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Kennedy v. United States Parole Commission

United States District Court, Fourth Circuit

August 23, 2013

MICHAEL E. KENNEDY,
v.
UNITED STATES PAROLE COMMISSION, et al.

MEMORANDUM

CATHERINE C. BLAKE, District Judge.

Now pending before the court is a motion to dismiss filed by the United States Parole Commission ("Commission"), and Parole Commissioners Michael Fulwood, Jr., Cranston J. Mitchell, Patricia K. Cushwa, and Patricia Wilson Smoot (collectively, the "defendants") in this suit brought by pro se plaintiff Michael E. Kennedy ("Kennedy"). Kennedy alleges the defendants violated the Parole Commission and Reorganization Act of 1976 ("Parole Act"), 18 U.S.C. §§ 4201 et seq., the Administrative Procedures Act ("APA"), 5 U.S.C. §§ 701-06, and his right to procedural due process under the Fifth and Fourteenth Amendments by failing to provide him with an in-person parole termination hearing. Kennedy seeks compensatory and punitive damages as well as an order compelling the Commission to hold a parole termination hearing.

BACKGROUND

On January 15, 1981, plaintiff Michael E. Kennedy was sentenced to a life term of imprisonment for murder while perpetrating rape and carnal knowledge of a female against her will. Kennedy was paroled from his sentence on January 25, 2000, and was to remain under parole supervision for the remainder of his sentence. (ECF No. 7, Exs. 1 & 2.)

Because Kennedy was convicted before November 1, 1987, his parole is governed by the Parole Act, which provides that:

(1)(c)(1) Five years after each parolee's release on parole, the Commission shall terminate supervision over such parolee unless it is determined, after a hearing conducted in accordance with the procedures prescribed in section 4214(a)(2), that such supervision should not be terminated because there is a likelihood that the parolee will engage in conduct violating any criminal law.
(2) If supervision is not terminated under subparagraph (1) of this subsection the parolee may request a hearing annually thereafter, and a hearing, with procedures as provided in subparagraph (1) of this subsection shall be conducted with respect to such termination of supervision not less frequently than biennially.

18 U.S.C. § 4211 (emphasis added).[1]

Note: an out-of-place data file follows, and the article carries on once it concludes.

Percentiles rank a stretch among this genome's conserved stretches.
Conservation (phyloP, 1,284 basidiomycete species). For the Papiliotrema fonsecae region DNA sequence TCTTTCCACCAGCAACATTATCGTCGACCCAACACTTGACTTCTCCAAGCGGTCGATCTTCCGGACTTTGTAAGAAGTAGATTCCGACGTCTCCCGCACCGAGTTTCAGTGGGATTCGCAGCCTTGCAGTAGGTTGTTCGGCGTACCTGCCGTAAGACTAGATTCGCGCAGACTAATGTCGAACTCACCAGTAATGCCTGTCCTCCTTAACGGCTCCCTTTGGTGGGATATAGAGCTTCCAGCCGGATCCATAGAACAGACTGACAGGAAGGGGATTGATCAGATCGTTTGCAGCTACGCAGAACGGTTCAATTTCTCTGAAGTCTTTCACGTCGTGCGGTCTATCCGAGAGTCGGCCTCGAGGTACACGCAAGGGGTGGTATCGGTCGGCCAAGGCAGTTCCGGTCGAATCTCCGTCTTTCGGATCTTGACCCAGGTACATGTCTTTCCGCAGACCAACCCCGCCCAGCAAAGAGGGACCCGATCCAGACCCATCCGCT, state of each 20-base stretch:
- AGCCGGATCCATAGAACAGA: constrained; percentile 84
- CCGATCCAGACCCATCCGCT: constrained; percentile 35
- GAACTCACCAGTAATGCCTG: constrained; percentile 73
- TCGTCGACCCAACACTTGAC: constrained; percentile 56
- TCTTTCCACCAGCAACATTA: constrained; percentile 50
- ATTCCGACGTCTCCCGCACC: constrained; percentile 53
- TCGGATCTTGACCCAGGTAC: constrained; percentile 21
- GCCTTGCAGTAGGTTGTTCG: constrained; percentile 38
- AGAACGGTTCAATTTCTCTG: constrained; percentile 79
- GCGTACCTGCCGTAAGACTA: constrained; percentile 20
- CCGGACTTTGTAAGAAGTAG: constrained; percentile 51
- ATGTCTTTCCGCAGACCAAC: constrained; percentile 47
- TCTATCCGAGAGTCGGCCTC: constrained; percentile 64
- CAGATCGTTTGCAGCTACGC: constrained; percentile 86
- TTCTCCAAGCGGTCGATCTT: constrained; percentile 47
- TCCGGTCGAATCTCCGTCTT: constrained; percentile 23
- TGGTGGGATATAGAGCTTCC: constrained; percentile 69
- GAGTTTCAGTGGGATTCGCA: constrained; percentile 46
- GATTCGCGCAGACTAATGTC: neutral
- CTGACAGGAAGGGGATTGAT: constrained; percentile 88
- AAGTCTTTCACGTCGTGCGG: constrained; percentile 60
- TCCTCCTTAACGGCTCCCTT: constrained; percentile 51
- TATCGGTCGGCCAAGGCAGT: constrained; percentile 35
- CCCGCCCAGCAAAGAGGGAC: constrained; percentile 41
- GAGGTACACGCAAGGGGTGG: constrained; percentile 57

On May 9, 2005, the Commission conducted a five-year parole termination hearing pursuant to § 4211(1)(c)(1). They ordered supervision to continue as they found a likelihood that Kennedy would engage in conduct violating criminal law. (ECF No. 7, Ex. 5.)

On November 2, 2007, a second termination hearing was conducted, and supervision was again ordered to continue. While Kennedy appealed this decision, the National Appeals Board affirmed the continuance. (ECF No. 7, Exs. 7 & 8.)

On December 22, 2008, a third termination hearing was conducted, and supervision was again ordered to continue. On appeal, the National Appeals Board modified a factual finding by the Commission, but affirmed the continuance of supervision. (ECF No. 7, Ex. 11.)

On October 18, 2010, the probation officer supervising Kennedy sent a letter to the Commission requesting a hearing for early termination of parole. (ECF No. 7, Ex. 12.) On November 2, 2010, the probation office placed a call to the Commission to inform the Commission that Kennedy had registered to vote in the state of Maryland.[2] (ECF No. 7, Exhibit 13.) On February 9, 2011, the Commission received a report from Kennedy's probation officer requesting a hearing for early termination of parole. (ECF No. 7, Ex. 14.) On March 26, 2012, a Commission case analyst reviewed the case and recommended against termination of supervision, but also recommended that the case be scheduled for an early termination hearing. (ECF No. 7, Ex. 15.) On March 27, 2012, Parole Commissioner Cushwa ordered that supervision be continued. ( Id. )

On January 2, 2013, Kennedy filed this action. Subsequently, on January 10, 2013, Kennedy's probation officer received a letter that the Commission had ordered an early termination hearing. (ECF No. 7, Ex. 16.) On January 15, 2013, Kennedy indicated that he would not waive his right to a parole termination hearing and that it would be improper to hold a hearing given his pending Bivens and FTCA actions. Kennedy also requested the hearing be scheduled after the civil actions are adjudicated. (ECF No. 7, Ex. 17.) Subsequently, parole termination hearings were scheduled for May 17, 2013, and June 27, 2013, but neither hearing was held.